Not wishing to repair my 1960s Skyland Qantas 707 travel agent model apart from adding 3D printed replacements for two missing engines, I decided to print a new model 707 and bought an STL file from an online model vendor. The model was better than most that I had looked at, but I modified it to suit my print requirements.
Click images below for larger versions
The supplied 1/96 scale STL file would have printed with a lattice infill interior, but I decided to hollow it out to speed up print time and reduce PLA consumption. As the print was to be 1/72 scale (about 638 mm long), I had to modify some of the 1/96 fuselage sections to suit my print bed at 1/72 scale. I thought that the supplied engines were a bit light on for detail, so I made my own. I also made a stand, based on the one I made for the Qantas 787 Dreamliner print.
Engine 1, outboard port side (on the right in the Lightwave 3D image below), has a different leading edge to its pylon than the other three engines. Numbers 2, 3 and 4 engines have an air inlet hole for cabin air pressurisation – something that I was unaware of when I made the replacement engines for the Skyland model.
Printed engine components
Engine nacelle for engine 2, 3 or 4. Engine 1 does not have the hole for cabin air pressurisation in the leading edge of the pylon. Lightwave screen, with 3D print
Engine, fuselage and wing parts
Lots of spray putty and sanding to smooth the surface
Stand and wings
Test fit. Tailplanes are glued into place, as are the engines. Wings are pressed in but not glued at this stage, as keeping them removable will make painting the fuselage easier.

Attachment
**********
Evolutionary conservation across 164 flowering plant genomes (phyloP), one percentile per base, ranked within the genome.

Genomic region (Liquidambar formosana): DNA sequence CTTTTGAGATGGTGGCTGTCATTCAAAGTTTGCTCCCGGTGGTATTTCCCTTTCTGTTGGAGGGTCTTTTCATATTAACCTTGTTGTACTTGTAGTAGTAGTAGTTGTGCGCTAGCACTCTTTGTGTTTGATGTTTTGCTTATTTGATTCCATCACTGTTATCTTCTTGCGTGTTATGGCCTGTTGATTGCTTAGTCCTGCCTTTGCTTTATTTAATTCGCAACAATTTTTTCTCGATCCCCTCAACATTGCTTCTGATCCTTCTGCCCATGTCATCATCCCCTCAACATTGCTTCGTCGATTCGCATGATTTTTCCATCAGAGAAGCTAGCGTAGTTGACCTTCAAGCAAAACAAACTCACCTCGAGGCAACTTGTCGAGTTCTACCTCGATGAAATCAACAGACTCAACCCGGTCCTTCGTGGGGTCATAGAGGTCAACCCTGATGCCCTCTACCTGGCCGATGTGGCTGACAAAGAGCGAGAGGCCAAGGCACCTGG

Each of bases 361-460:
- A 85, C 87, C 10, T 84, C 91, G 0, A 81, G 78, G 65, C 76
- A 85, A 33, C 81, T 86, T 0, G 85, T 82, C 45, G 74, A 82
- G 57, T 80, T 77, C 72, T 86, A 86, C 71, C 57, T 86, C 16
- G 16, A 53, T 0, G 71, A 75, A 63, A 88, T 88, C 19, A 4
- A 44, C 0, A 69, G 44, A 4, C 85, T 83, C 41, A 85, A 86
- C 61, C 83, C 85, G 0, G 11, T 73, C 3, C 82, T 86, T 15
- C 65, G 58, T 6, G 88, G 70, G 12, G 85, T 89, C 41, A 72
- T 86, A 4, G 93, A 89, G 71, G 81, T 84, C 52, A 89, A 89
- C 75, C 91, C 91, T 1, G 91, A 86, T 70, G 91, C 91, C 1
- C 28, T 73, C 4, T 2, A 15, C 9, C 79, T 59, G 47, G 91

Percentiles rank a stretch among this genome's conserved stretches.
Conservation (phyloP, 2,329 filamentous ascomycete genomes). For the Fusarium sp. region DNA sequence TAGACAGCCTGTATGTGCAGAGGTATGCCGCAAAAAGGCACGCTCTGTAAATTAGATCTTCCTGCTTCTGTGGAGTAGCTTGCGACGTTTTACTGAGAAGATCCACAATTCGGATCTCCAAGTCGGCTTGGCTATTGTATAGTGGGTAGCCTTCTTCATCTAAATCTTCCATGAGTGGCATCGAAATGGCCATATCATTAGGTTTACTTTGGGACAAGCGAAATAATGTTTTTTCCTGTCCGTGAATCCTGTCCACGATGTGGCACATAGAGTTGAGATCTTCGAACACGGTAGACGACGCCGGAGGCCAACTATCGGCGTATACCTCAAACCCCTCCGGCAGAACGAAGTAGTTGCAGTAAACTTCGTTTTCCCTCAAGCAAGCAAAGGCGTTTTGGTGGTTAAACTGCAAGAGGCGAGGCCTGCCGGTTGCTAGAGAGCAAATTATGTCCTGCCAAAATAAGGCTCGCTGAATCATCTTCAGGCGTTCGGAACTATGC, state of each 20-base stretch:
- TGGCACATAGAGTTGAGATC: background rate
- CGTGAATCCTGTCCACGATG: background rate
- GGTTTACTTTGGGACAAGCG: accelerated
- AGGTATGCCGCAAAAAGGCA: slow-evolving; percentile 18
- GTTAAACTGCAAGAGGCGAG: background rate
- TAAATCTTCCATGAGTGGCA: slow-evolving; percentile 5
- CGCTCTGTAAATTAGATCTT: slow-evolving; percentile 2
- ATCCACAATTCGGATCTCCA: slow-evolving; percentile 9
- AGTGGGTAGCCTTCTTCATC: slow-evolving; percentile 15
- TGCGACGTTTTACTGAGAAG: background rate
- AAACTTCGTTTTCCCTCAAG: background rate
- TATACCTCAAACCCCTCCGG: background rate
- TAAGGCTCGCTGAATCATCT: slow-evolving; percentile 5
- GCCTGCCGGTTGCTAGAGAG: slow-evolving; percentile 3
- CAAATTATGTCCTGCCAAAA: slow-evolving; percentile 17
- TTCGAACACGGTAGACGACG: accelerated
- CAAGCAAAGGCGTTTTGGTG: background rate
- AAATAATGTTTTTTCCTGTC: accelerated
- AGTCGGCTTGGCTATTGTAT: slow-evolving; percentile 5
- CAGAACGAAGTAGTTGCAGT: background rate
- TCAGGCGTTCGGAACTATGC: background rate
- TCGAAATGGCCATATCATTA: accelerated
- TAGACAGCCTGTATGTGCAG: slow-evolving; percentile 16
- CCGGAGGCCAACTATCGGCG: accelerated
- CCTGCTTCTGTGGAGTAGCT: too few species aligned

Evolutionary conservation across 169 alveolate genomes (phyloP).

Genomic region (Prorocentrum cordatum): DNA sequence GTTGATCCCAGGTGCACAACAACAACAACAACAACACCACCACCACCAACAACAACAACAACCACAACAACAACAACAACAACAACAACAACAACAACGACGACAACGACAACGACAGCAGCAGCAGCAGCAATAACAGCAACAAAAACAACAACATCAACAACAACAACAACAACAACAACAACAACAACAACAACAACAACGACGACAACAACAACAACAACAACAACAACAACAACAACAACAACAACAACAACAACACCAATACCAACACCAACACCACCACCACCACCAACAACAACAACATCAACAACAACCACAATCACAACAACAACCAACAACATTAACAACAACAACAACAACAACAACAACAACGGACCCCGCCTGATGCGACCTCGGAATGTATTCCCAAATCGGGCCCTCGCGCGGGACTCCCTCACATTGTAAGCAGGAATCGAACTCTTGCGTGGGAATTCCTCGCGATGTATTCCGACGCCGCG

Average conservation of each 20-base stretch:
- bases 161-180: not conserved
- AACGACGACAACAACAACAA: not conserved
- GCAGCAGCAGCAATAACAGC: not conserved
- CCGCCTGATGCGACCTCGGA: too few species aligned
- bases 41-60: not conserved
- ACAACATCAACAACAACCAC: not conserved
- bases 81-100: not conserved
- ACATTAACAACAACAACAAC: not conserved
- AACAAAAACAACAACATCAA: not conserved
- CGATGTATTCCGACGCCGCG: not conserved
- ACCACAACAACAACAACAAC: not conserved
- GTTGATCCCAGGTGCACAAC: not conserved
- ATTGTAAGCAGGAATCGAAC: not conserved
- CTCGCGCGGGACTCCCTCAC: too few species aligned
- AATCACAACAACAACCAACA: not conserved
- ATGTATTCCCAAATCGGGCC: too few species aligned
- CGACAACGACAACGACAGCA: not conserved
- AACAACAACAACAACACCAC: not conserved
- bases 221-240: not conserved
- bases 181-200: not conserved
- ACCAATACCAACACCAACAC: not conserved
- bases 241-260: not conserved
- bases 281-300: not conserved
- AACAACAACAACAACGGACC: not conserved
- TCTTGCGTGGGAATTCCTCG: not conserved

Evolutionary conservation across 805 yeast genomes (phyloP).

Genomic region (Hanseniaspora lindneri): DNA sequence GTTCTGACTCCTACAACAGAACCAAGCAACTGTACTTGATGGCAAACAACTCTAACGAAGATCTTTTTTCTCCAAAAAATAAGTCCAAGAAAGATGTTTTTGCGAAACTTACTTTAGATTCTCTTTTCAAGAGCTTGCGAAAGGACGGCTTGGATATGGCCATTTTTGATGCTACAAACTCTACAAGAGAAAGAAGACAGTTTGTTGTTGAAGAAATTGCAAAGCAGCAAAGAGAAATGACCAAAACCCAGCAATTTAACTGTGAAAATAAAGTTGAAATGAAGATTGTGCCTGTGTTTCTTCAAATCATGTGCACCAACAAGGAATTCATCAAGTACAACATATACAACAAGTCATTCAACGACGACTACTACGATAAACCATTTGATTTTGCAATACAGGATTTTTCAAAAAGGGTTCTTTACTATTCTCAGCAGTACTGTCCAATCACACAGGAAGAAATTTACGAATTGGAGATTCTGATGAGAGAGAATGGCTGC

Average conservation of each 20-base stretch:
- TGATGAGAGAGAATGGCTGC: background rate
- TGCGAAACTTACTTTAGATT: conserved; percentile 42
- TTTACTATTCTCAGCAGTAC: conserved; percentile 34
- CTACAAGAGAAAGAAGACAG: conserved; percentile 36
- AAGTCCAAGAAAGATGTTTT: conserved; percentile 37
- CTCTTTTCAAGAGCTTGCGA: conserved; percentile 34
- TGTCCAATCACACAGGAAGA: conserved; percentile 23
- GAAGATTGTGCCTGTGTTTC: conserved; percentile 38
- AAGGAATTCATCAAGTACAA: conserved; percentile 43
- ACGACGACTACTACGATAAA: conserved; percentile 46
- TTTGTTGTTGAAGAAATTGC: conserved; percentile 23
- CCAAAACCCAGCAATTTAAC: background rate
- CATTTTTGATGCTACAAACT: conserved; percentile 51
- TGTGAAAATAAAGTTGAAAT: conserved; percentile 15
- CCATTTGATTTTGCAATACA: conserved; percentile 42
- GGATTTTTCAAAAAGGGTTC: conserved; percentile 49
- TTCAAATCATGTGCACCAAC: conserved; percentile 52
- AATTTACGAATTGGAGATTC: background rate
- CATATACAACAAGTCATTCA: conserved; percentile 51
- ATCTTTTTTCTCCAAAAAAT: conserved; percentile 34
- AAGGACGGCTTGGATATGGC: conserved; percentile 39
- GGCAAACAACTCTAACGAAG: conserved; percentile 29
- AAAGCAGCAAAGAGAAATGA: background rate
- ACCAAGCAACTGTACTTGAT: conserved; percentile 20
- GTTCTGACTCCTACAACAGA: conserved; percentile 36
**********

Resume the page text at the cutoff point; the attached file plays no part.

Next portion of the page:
Some colour for the tail!
Painted. Wings have not been glued, as having them removable will make adding the decals easier!
3D model and Skyland 1960s model
Grey paint added to the wings… just have to do the same for the under sides!
The grey is automotive spray putty primer, with clear enamel sprayed over the top.
1/72 Decal kit from Hawkeye Models Australia. This is their CDS-041 Qantas Boeing 707-338 kit, which has decals for both the 1965 and 1970 colour schemes. I used the 1970 scheme. The decal windows in the red stripes are clear, but the kit also included a couple of strips of optional black windows, so I’ll probably add them, as I think white windows on the white fuselage look a bit odd.
Eight registration options were included in the decal kit; I decided to use the VH-EAD registration option. Delivered to Qantas from Boeing in March 1968, this 707 was named the ‘City of Melbourne’, but renamed ‘City of Newcastle’ in 1971, then ‘City of Ballarat’ in 1974, prior to selling it to the RAAF in 1979.
Engines and wings.
In order to ensure that the wings didn’t droop over time, I bought a piece of aluminium bar to serve as a wing spar, about 12 x 4 mm in cross section, and heated an end of it on the gas stove. When it was hot enough, it was easy to push a hole into each wing root and right through the fuselage. With about 40 mm of overhang on each side of the fuselage, the aluminium bar served as a spar to secure the wings. Plastic masonry plugs were also used as locator pins to align and help secure the wings to the fuselage.
Originally the wings were to be glued on with Super Glue Gell, but I decided to just use the aluminium spar and plastic plugs, so that the wings could be removed if necessary, such as for transporting the model.
As the model was a bit tail-heavy, I used the hot aluminium bar to melt a new stand slot into the bottom of the fuselage, slightly aft of the original 3D print slot.
Now the model sits balanced on the stand without looking like it’s about to fall off tail first!
The 3D printed model in the Qantas 1970 livery, with the 1960s resin Skyland model.
Both are 1/72 scale, just under 640 mm in length.